On Wed, Feb 14, 2024 at 01:55:43PM +0000, Mark Brown wrote:
> On Wed, Feb 14, 2024 at 02:43:48PM +0100, Jiri Kosina wrote:
> > On Wed, 14 Feb 2024, Greg Kroah-Hartman wrote:
> > > +No CVEs will be automatically assigned for unfixed security issues in
> > > +the Linux kernel; assignment will only automatically happen after a fix
> > > +is available and applied to a stable kernel tree, and it will be tracked
> > > +that way by the git commit id of the original fix. 
> > I think this needs way more clarification .. how exactly is this going to 
> > work?
> > Do I read this correctly that *everything* that lands in -stable will 
> > automatically get CVE assigned? If so, that's just plain crazy. Just took 
> > a random peek on the topmost -stable changelog ...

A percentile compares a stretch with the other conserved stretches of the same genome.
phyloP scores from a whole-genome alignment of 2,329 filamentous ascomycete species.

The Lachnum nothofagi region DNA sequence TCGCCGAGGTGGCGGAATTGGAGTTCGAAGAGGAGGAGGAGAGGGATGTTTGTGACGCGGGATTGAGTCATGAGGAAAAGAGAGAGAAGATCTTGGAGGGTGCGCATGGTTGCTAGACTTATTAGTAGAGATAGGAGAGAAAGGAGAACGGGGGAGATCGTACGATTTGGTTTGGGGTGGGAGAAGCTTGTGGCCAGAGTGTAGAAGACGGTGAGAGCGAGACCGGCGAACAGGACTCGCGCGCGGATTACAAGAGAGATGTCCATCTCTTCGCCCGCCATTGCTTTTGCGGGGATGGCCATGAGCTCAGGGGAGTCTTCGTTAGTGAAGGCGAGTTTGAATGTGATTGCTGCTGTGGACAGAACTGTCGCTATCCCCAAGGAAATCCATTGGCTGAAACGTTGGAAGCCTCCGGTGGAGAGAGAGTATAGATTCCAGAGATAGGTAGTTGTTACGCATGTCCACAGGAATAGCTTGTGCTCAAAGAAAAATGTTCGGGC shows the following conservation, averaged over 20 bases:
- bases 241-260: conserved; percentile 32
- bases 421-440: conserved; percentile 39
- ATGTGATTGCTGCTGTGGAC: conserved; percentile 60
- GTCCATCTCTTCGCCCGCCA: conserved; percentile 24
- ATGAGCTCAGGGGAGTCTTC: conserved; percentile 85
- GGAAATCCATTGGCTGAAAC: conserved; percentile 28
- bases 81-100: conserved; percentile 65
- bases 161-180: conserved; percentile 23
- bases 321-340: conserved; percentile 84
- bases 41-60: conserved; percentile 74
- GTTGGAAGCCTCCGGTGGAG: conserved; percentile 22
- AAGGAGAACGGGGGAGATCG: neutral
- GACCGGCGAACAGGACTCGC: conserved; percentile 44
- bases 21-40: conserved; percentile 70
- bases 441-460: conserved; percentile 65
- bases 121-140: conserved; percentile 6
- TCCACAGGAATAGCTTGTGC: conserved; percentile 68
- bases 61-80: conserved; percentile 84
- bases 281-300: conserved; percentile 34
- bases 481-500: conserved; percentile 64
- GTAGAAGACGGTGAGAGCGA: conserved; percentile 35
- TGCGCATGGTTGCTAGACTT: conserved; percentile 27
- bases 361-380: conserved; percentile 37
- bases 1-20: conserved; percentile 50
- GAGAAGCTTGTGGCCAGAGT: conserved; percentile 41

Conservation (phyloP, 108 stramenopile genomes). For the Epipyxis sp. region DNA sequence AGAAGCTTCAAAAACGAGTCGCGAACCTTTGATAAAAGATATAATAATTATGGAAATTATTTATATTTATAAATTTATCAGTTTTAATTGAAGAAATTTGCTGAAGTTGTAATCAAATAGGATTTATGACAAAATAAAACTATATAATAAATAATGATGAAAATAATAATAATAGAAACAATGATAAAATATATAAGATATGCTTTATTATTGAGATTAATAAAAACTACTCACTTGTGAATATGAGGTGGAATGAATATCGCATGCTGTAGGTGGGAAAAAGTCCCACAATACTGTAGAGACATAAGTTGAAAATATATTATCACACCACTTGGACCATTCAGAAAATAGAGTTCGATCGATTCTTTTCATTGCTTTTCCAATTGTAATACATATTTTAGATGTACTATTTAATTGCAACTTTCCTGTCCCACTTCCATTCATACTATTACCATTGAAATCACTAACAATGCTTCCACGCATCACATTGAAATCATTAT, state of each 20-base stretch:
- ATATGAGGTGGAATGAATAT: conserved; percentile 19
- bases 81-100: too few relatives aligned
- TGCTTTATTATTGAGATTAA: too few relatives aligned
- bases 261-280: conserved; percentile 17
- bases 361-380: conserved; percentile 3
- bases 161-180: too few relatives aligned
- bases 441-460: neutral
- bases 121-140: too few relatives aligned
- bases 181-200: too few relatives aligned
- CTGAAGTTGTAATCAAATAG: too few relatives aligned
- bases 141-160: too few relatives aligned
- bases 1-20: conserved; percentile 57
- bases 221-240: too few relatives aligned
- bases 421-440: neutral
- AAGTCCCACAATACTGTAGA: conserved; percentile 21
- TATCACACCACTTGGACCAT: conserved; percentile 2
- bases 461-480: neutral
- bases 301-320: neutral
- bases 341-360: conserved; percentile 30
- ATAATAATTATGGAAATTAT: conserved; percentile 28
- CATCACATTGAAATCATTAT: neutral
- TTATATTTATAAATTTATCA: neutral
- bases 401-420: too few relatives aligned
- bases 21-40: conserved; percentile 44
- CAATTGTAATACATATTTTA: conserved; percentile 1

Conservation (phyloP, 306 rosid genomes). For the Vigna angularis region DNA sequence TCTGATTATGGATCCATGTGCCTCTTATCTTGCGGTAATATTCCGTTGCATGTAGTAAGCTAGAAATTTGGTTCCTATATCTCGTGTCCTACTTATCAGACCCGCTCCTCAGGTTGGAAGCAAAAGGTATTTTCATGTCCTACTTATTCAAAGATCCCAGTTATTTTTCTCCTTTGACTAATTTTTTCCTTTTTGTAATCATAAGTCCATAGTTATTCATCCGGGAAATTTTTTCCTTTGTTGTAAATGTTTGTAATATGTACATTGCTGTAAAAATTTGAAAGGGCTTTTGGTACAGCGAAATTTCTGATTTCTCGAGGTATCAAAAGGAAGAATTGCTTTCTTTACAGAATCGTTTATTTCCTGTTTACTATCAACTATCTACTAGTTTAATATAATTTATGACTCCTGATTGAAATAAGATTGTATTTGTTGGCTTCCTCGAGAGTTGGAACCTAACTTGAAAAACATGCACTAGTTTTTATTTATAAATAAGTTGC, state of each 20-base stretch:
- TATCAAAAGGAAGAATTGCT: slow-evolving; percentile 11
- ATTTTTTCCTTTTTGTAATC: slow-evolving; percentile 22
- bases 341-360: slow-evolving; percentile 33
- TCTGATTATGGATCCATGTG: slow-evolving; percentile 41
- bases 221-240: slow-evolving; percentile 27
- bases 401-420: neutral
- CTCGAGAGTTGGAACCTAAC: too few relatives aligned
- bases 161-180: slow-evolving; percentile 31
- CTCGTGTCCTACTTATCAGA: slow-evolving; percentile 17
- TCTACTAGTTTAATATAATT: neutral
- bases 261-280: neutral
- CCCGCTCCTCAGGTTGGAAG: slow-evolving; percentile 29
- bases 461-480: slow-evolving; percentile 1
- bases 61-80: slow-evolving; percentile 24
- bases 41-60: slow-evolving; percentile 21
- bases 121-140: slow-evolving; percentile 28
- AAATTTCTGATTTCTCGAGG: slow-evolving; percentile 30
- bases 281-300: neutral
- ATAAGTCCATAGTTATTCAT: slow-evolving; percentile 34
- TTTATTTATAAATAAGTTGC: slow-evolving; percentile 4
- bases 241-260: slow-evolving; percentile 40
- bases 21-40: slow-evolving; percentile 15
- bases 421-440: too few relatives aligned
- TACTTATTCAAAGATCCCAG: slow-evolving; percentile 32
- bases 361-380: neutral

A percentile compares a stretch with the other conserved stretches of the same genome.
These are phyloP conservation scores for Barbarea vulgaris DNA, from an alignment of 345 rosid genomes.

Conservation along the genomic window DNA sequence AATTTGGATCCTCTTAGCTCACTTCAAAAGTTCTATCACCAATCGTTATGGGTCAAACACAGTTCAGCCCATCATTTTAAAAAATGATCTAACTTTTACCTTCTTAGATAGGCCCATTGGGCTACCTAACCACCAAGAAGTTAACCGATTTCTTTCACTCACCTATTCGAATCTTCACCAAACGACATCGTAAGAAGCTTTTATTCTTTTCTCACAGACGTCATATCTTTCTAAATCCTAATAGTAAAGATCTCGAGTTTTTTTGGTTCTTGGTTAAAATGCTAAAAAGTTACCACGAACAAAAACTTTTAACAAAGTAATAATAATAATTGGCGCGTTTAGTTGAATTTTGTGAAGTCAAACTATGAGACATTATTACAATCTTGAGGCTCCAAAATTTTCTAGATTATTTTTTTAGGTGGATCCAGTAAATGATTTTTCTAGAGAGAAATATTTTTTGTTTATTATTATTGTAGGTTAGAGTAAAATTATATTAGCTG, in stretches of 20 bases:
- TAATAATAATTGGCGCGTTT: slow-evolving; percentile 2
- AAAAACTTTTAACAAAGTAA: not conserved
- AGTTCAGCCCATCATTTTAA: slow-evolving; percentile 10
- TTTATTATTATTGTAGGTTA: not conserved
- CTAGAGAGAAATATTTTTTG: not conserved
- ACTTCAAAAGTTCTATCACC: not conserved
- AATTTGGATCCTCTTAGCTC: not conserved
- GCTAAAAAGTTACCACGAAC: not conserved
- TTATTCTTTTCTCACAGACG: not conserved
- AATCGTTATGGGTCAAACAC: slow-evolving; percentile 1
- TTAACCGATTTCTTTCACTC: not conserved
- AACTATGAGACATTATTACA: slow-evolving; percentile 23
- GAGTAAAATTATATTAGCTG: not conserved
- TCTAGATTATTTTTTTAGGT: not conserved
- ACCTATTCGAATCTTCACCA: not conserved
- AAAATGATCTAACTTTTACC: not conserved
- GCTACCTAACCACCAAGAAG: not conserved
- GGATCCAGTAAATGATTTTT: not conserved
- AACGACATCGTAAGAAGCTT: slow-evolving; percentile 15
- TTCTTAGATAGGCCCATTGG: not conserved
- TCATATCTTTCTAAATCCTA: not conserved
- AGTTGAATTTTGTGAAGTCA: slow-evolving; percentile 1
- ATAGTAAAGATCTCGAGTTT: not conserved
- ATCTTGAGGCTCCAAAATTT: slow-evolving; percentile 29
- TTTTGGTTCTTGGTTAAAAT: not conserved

> >     ASoC: codecs: wsa883x: fix PA volume control
> >     ASoC: codecs: lpass-wsa-macro: fix compander volume hack
> >     ASoC: codecs: wcd938x: fix headphones volume controls
> >     ASoC: qcom: sc8280xp: limit speaker volumes
> >     drm/amdgpu: Fix missing error code in 'gmc_v6/7/8/9_0_hw_init()'
> > Only the last one can *potentially* be considered a CVE candidate, but 
> > someone would actually have to take a *deep* look. Most likely it'll be a 
> > functional issue, but not a security issue by any measures.
> Not addressing your point in general but the speaker volume limiting is
> security relevant, that change prevents physical damage to the system.
> There's an argument for many headphone volume related fixes too since
> excessively large volumes can cause substantial distress and potential
> injury to users (I can't remember if that fix would be relevant to that
> issue).

And this points to the fact that we now have a way, if a
maintainer/developer says "hey, that commit could be a potential issue,
I want to call that out to others!" they now have a path to do so.  Just
email c...@kernel.org "can you assign a cve to git id XXXX because of
YYY" and we will do so.


greg k-h

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